graffiti

“Graffiti” (both singular and plural) is writing or drawings on a wall or other surface, usually without permission and within public view. Graffiti has existed since ancient times, with examples dating back to ancient Egypt, Greece, and the Roman Empire. Graffiti often has a reputation as part of a subculture that rebels against authority. “Graffiti” is from the Italian word…

your mind’s eye

Your “mind’s eye” is your visual memory or imagination. Common examples of mental images include daydreaming, the mental visualization that occurs while reading a book, and the pictures summoned by athletes during training or before a competition. This ability to create mental representations of things, people, and places that are absent from your visual field is important for problem-solving, memory,…

barbarian

 1: a person from an alien land, culture, or group believed to be inferior, uncivilized, or violent — used chiefly in historical references 2: a barbarous person, a rude, crude, brutal, cruel person (1300s) Barbarians can be members of any nation judged by some to be less civilized or orderly, such as a tribal society, primitive nomads, or social class…

the ninth word herd

Crotchety — given to crotchets: subject to whims, crankiness or ill temper. (1825) “Crotchet” means a small hook, a brooch, a peculiar device, or a highly individual and usually eccentric opinion or preference which may result in the aforesaid crankiness. ~~~~~~~~~~ Duffle — a coarse heavy woolen material with a thick nap, or a slang word for a sailor’s belongings,…

tontine

tontine A “tontine” is an investment plan for raising capital, devised in the 17th century and relatively widespread in the 18th and 19th centuries. Louis XIV of France used tontines to save his ailing treasury and to fund municipal projects. Each investor pays a sum into the tontine. Each investor then receives annual interest on the capital invested. As each…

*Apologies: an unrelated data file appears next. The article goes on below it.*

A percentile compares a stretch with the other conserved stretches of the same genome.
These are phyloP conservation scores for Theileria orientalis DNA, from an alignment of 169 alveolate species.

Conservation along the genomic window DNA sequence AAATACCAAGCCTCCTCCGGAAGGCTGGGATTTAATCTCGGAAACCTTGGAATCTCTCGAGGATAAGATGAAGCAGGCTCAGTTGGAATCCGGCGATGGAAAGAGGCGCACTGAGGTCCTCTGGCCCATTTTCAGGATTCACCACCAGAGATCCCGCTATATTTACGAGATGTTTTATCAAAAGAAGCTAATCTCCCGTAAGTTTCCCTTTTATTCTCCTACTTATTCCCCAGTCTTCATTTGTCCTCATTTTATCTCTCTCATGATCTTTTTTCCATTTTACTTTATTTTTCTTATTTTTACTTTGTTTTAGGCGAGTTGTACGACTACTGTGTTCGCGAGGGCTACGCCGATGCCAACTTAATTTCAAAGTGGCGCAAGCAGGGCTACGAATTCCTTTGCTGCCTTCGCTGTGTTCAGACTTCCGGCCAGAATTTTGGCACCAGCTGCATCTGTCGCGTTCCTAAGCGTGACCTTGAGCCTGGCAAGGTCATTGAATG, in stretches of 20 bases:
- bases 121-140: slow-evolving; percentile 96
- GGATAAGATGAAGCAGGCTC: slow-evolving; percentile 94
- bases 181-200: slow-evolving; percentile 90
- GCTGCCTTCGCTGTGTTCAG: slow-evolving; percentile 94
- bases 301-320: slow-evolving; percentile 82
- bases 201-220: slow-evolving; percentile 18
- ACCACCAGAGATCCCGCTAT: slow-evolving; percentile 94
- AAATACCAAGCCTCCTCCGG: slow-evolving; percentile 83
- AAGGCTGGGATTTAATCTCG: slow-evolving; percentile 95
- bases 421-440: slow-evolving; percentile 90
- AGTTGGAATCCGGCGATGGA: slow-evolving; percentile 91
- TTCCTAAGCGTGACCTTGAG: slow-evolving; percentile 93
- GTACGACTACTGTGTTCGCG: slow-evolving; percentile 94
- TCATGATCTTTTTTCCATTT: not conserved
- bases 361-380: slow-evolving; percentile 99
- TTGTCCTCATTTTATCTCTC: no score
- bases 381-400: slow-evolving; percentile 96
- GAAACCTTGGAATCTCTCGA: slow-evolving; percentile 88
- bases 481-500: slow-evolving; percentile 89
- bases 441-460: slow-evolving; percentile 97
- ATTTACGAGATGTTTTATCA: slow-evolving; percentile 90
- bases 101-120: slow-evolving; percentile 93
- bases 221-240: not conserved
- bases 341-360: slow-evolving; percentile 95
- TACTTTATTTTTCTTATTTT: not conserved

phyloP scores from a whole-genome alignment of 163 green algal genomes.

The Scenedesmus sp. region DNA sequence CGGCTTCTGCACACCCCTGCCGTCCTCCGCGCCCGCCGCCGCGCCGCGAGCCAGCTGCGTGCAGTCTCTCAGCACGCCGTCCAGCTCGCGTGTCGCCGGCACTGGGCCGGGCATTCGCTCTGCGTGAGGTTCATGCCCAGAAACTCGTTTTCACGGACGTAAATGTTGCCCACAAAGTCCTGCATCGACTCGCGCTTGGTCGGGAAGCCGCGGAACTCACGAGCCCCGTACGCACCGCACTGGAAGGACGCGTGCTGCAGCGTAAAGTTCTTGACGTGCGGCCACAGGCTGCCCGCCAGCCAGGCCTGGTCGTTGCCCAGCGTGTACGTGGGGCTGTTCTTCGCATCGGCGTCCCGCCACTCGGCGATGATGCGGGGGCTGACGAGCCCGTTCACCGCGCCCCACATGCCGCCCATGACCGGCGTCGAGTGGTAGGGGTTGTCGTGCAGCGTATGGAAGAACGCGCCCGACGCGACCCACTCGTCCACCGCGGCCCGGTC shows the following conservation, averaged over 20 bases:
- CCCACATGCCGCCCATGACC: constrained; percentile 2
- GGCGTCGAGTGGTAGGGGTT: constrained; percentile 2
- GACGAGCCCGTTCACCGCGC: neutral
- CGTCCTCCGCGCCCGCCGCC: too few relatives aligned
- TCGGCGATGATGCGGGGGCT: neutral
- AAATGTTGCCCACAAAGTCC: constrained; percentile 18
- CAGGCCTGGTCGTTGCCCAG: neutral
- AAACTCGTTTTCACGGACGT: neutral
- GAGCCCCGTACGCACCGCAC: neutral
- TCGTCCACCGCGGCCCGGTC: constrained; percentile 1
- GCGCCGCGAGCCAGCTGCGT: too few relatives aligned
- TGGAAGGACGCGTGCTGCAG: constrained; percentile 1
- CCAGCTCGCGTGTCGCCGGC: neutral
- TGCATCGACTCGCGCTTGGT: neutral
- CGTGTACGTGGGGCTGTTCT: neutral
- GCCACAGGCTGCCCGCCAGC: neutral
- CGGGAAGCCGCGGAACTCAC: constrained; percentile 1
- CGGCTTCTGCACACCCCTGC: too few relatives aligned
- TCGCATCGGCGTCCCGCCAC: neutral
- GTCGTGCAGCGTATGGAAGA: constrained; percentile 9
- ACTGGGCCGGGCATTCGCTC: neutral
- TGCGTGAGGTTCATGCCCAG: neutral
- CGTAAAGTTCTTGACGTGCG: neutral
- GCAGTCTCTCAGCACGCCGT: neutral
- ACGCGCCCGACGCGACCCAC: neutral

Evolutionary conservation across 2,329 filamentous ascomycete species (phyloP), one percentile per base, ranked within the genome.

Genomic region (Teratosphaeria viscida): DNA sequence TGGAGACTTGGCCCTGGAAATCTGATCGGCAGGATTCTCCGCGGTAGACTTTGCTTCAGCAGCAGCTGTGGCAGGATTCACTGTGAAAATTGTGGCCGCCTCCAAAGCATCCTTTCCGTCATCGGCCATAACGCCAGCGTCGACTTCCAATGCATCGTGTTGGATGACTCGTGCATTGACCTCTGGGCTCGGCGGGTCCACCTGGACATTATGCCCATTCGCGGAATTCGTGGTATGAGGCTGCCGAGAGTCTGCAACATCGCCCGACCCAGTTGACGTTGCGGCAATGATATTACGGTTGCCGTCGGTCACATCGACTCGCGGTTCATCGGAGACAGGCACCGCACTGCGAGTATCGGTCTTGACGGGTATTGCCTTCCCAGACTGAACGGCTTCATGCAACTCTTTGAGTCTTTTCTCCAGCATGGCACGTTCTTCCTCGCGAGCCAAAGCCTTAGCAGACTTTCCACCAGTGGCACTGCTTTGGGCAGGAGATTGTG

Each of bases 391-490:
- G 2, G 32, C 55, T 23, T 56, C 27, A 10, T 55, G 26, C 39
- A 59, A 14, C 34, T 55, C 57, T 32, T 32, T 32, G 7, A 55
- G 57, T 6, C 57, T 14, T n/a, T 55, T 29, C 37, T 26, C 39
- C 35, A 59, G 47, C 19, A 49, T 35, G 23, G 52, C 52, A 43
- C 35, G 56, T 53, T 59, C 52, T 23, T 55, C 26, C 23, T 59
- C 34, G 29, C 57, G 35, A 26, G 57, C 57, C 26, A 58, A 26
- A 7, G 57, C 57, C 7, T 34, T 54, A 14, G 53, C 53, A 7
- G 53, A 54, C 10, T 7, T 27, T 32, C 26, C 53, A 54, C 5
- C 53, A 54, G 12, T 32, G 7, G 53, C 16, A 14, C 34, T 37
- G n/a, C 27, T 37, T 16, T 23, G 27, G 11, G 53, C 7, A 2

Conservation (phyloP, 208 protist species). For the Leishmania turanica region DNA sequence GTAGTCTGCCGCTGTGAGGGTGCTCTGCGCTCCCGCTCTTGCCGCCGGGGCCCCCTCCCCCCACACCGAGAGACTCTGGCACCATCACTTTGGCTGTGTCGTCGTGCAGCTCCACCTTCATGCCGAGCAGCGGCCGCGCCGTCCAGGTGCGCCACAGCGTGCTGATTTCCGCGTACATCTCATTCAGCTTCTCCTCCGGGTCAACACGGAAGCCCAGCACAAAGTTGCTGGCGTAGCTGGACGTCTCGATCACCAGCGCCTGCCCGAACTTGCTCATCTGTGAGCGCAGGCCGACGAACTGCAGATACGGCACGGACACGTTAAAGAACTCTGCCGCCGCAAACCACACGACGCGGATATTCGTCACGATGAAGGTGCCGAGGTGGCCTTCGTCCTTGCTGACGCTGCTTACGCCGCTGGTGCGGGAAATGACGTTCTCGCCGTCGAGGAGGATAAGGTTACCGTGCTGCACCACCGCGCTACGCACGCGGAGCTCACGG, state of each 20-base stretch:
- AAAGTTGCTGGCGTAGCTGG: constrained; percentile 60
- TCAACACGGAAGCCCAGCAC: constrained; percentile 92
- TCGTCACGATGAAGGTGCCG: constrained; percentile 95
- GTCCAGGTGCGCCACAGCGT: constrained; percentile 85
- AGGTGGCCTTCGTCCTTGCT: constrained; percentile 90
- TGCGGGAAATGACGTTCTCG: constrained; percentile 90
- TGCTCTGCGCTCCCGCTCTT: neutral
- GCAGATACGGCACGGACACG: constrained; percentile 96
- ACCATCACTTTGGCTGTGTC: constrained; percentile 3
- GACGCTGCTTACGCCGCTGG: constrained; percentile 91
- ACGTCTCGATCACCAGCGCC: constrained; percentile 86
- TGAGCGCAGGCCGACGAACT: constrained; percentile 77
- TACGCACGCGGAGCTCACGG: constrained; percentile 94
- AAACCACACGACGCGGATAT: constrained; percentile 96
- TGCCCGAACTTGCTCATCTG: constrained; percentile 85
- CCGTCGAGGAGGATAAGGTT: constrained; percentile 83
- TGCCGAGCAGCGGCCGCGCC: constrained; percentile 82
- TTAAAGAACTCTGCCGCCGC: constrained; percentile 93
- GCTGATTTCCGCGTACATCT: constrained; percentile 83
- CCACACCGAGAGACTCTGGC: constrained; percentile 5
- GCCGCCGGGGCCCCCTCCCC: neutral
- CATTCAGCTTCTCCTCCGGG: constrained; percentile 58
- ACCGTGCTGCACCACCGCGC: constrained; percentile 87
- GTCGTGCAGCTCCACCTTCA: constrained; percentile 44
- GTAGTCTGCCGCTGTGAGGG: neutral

Damn the torpedoes! Full speed ahead!

This term is a command to go as fast as you can, at maximum power. This saying is credited to David Glasgow Farragut (1801-1870) – a US naval officer, who became famous for his service to the Union during the American Civil War. In 1864, at the Battle of Mobile Bay, he refused to retreat, shouting the now famous phrase. …

mortar and pestle

mortar and pestle  “Mortar and pestle” are implements used to prepare ingredients or substances by crushing and grinding them into a fine paste or powder in kitchen, laboratory, and pharmacy. The mortar is a bowl. The pestle is a heavy, blunt club-shaped object. The substance to be ground, which may be wet or dry, is placed in the mortar, and…

eat, drink, and be merry

eat, drink, and be merry “Eat, drink and be merry (for tomorrow we may die)” is a proverb that promotes enjoying life in the moment because we don’t know what tomorrow will bring and maybe there won’t be a tomorrow. The proverb came from the Bible. Ecclesiastes 8:15: “Then I commended mirth, because a man hath no better thing under…

in like Flynn

This rhyming phrase has long been associated with Errol Flynn, an Australian actor who had a reputation for womanizing, drinking, and brawling.  In November 1942, two under-age girls accused him of statutory rape. A group was organized to support Flynn, named the American Boys’ Club for the Defense of Errol Flynn (ABCDEF); its members included William F. Buckley, Jr. The…

monkey’s uncle

The term “monkey’s uncle,” in the idiom “well, I’ll be a monkey’s uncle!” is used to express complete surprise, amazement or disbelief. It can also be used to acknowledge the impossibility of a situation, in the same way that “pigs might fly” is used. The term is assumed to be a reference to Darwin’s Origin of Species of 1859, in…